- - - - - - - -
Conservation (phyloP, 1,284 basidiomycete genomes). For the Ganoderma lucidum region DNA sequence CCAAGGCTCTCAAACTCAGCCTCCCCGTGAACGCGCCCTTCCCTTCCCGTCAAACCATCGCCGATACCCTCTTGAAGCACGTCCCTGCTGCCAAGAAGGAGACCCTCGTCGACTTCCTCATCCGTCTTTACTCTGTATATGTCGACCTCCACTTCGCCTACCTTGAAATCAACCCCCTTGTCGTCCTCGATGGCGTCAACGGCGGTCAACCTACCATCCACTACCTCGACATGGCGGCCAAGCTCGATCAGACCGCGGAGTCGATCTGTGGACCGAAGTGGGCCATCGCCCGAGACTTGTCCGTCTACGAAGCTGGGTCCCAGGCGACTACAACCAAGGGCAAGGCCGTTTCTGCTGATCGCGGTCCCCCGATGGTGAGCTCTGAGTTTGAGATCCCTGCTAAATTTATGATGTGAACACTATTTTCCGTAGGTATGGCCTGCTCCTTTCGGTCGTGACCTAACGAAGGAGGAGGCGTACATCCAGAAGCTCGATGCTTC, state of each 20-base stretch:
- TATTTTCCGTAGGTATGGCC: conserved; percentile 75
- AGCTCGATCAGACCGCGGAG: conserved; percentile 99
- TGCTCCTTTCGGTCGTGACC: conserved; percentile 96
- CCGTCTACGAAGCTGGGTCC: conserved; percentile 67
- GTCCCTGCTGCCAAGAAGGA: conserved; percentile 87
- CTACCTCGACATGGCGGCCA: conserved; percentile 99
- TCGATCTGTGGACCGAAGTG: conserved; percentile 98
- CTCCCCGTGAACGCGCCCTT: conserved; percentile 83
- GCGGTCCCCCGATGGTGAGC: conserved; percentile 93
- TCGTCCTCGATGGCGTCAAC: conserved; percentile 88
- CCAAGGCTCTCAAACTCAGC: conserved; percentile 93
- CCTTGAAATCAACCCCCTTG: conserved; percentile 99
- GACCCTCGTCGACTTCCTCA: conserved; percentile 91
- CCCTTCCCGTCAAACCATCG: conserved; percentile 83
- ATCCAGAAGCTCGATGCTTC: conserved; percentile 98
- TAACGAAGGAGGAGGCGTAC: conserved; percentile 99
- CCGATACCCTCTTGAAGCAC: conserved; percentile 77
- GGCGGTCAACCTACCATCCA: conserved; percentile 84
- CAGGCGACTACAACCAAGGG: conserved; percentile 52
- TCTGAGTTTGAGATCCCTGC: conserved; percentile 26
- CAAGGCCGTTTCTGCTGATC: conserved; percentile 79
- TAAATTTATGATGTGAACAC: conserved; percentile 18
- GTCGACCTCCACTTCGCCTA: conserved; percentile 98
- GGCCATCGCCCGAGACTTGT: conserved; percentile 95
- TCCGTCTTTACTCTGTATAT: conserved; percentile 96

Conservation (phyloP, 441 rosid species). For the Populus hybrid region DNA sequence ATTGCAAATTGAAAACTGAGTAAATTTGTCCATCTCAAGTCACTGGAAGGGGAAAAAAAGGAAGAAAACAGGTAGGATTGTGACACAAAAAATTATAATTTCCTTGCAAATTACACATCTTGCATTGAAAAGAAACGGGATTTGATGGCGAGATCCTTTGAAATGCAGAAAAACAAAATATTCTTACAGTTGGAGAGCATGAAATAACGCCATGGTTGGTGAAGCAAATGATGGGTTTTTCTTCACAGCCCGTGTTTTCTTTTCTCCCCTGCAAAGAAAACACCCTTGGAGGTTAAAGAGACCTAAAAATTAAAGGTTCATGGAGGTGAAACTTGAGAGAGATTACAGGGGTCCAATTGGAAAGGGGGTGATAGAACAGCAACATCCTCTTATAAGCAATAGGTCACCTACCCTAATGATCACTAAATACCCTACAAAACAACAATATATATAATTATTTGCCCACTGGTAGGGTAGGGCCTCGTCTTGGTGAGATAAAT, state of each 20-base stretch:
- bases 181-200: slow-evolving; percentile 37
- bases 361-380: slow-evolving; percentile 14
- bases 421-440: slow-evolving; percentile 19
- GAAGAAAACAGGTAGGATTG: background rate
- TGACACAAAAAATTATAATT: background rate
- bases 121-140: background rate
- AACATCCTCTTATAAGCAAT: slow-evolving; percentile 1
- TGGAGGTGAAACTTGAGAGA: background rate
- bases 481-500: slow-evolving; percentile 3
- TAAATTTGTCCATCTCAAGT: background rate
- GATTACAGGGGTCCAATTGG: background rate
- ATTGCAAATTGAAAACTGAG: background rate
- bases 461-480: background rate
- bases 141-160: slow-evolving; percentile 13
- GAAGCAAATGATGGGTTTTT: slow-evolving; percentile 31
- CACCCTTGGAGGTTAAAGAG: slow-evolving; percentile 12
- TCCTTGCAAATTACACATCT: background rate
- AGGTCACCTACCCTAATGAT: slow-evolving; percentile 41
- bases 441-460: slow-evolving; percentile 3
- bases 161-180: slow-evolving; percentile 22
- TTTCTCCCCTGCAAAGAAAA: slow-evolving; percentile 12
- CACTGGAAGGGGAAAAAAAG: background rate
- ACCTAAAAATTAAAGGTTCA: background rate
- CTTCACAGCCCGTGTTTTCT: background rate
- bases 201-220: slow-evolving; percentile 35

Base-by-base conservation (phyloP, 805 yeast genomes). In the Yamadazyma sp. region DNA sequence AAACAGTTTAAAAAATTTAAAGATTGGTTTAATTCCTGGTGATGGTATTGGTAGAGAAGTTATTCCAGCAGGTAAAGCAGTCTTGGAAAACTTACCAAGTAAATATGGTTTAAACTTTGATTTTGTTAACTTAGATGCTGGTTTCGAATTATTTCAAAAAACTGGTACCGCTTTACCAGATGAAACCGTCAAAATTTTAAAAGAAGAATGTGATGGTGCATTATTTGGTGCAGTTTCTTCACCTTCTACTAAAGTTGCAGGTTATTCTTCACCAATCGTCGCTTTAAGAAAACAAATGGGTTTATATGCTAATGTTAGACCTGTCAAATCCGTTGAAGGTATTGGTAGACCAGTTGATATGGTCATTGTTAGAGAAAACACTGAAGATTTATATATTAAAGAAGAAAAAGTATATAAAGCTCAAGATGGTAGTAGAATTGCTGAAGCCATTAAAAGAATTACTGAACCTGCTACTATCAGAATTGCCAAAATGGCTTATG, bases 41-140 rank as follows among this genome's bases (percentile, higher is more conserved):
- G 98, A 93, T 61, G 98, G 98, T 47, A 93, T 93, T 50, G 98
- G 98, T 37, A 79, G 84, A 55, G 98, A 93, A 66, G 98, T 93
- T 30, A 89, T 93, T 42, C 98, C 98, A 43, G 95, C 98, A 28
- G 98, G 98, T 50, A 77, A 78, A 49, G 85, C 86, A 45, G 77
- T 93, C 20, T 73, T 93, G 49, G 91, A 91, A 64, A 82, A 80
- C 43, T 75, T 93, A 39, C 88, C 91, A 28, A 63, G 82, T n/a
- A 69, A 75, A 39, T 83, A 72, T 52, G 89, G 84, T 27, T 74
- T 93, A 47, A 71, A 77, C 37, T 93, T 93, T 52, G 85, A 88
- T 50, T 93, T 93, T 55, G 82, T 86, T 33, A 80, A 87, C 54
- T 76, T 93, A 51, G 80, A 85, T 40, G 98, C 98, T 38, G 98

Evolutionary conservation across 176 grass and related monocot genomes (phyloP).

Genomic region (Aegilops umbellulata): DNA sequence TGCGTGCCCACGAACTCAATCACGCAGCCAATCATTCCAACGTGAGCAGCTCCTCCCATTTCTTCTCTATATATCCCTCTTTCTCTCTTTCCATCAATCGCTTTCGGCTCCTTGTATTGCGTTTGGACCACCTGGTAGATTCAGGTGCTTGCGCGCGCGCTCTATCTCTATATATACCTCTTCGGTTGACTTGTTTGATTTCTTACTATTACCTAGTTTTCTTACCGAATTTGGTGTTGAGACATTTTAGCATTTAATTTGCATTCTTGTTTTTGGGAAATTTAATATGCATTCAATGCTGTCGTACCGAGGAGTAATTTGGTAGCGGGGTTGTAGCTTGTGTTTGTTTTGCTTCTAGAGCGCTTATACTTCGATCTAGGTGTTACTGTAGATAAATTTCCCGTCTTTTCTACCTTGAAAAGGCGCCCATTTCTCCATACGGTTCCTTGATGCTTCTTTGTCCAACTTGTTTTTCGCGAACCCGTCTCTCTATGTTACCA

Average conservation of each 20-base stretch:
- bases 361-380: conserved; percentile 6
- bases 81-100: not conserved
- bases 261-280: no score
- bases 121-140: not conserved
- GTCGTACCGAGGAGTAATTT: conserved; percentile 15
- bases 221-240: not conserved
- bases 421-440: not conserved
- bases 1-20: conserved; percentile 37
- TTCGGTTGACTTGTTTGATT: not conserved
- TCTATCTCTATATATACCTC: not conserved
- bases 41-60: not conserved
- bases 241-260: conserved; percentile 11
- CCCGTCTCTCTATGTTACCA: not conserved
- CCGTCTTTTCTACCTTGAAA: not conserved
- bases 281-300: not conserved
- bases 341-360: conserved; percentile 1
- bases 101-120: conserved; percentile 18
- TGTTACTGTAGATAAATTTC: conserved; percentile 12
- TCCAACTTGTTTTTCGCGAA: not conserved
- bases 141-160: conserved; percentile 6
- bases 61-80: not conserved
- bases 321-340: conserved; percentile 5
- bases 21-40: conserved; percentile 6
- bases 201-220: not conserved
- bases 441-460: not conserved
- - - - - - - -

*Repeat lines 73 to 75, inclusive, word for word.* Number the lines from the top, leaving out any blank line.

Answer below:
- bases 421-440: not conserved
- bases 1-20: conserved; percentile 37
- TTCGGTTGACTTGTTTGATT: not conserved